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Ring-billed Gull foraging in a flooded field

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Mature whitetail after a long, cold rain

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Turkey Vulture cleaning up a road-kill

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White-throated Sparrow with a kernel of corn

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Breeding Wood Frog in a vernal pool – today – a month behind schedule

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Wild turkey (a young gobbler or “jake”)

Photos by NB Hunter. © All Rights Reserved.

August Colors and Details

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Sub-adult Wood Frog out and about on a rainy day

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White-tail fawn foraging in cultivated fields

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Bumblebee feasting on Touch-me-not (Jewelweed)

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Teasel at ground level, the 6-foot stalk flattened by flood waters 

 

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Clearwing Hummingbird Moth on Phlox (1 of 2)

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Small pool of spring water that has quenched the thirst of 3 dogs during 30 years of trail walking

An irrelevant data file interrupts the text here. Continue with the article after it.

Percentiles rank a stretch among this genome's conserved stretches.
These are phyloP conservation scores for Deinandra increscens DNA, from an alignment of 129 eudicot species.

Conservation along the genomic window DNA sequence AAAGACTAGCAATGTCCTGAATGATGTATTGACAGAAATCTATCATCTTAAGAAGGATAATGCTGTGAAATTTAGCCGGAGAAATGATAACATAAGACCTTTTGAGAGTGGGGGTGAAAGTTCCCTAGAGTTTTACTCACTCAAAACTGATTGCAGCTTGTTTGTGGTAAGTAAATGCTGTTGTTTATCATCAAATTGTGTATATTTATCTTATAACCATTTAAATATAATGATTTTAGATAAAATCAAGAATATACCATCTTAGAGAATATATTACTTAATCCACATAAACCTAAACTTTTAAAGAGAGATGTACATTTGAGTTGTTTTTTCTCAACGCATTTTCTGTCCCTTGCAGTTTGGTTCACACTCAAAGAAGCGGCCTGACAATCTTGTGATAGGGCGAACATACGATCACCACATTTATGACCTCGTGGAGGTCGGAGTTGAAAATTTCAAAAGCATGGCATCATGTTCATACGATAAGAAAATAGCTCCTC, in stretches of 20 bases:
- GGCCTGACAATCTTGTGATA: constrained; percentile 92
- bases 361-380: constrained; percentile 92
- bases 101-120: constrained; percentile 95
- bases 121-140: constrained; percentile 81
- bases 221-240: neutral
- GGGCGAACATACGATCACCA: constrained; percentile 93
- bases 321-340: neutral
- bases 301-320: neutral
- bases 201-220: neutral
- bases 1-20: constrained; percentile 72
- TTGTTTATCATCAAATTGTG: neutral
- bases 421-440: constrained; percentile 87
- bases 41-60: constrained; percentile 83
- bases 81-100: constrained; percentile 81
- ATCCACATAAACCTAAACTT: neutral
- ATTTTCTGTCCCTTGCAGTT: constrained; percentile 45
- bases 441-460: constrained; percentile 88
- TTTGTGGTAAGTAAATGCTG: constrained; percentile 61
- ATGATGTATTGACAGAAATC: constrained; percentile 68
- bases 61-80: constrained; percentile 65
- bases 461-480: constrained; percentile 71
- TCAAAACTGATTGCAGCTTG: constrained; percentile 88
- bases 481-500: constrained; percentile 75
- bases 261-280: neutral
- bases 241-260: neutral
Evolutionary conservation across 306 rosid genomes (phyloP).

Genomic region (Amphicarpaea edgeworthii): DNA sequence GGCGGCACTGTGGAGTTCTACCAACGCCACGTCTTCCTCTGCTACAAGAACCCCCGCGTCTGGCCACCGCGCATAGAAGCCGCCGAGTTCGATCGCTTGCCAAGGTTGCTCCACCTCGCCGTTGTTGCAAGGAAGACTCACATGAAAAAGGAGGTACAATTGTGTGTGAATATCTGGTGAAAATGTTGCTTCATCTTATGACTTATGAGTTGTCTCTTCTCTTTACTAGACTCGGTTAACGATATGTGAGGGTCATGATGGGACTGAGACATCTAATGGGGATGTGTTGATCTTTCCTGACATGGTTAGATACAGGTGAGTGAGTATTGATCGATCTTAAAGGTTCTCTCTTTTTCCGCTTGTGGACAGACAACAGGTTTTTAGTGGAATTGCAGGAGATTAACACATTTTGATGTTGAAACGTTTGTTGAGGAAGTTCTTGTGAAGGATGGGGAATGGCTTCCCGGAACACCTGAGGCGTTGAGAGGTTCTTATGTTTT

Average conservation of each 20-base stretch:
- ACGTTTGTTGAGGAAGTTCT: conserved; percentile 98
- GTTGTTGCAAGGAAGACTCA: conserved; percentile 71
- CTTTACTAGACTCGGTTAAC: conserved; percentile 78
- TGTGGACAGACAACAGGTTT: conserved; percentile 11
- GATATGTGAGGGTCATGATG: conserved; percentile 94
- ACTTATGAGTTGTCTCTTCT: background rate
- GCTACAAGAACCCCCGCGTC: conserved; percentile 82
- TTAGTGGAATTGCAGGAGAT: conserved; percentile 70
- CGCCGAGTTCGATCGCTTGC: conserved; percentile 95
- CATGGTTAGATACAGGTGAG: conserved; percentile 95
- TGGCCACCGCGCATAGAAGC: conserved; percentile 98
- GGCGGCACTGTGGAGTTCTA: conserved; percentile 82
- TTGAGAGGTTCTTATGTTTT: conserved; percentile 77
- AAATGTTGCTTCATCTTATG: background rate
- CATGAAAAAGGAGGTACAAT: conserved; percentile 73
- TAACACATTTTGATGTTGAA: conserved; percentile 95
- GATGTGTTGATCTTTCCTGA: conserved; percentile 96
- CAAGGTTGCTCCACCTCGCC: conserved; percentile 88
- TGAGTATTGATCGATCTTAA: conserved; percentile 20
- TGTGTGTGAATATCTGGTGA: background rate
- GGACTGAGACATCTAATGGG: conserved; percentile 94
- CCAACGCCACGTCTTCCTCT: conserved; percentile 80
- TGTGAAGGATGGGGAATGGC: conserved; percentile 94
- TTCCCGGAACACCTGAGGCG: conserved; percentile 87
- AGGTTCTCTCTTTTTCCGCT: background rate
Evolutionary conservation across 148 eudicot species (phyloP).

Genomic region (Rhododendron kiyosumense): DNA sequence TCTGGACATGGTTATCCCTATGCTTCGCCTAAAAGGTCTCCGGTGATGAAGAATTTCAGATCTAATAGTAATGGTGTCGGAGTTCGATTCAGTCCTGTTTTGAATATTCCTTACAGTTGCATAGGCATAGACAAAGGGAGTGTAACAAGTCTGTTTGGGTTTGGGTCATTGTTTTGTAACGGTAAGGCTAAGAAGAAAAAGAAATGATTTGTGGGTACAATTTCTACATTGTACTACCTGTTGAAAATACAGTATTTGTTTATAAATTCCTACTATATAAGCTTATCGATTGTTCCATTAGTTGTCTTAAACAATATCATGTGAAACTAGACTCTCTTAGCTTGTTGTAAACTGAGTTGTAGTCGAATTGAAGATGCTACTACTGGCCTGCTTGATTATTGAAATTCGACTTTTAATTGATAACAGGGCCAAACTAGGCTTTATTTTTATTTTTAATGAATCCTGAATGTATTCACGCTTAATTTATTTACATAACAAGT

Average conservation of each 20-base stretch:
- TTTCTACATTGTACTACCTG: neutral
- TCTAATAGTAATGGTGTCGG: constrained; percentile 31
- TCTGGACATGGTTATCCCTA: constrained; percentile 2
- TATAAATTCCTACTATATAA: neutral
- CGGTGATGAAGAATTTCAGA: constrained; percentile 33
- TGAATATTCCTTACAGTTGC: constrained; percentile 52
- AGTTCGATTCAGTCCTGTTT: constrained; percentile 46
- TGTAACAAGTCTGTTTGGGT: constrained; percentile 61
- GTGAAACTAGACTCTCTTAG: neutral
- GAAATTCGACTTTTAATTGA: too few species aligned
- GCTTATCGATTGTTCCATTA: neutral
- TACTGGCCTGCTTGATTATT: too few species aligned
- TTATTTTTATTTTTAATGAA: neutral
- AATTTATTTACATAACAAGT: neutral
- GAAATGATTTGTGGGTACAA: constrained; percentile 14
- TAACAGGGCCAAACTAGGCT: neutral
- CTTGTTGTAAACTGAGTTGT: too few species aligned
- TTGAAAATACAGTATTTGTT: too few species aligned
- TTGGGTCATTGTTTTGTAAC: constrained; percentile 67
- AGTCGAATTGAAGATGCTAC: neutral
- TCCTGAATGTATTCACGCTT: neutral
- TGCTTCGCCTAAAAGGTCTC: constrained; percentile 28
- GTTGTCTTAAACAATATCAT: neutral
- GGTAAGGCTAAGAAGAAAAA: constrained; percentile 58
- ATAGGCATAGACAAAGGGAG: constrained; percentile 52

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White Admiral, wings upright and showing its true colors

Photos by NB Hunter (August, 2017). © All Rights Reserved.

Amphibians and Frozen Wetlands

Hunkering down on successive mornings of 9 and 14 degrees F, I can’t help but wonder about the impact of a deep freeze on the reproductive cycle of amphibians in shallow water, wood frogs in particular.

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A Central New York wetland; April 5, 2016

I monitor a small vernal pool every year as the warm March sun melts winter ice and wood frogs begin their explosive breeding cycle.

I last checked the pool on April 2, just before the arctic blast and snowstorm arrived. It was a chilly, 45 degree day and the pool was clear of ice. Judging by the presence of several large egg masses, the wood frogs had successfully completed their reproductive cycle.

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Wood Frog egg mass in a vernal pool; April 2, 2016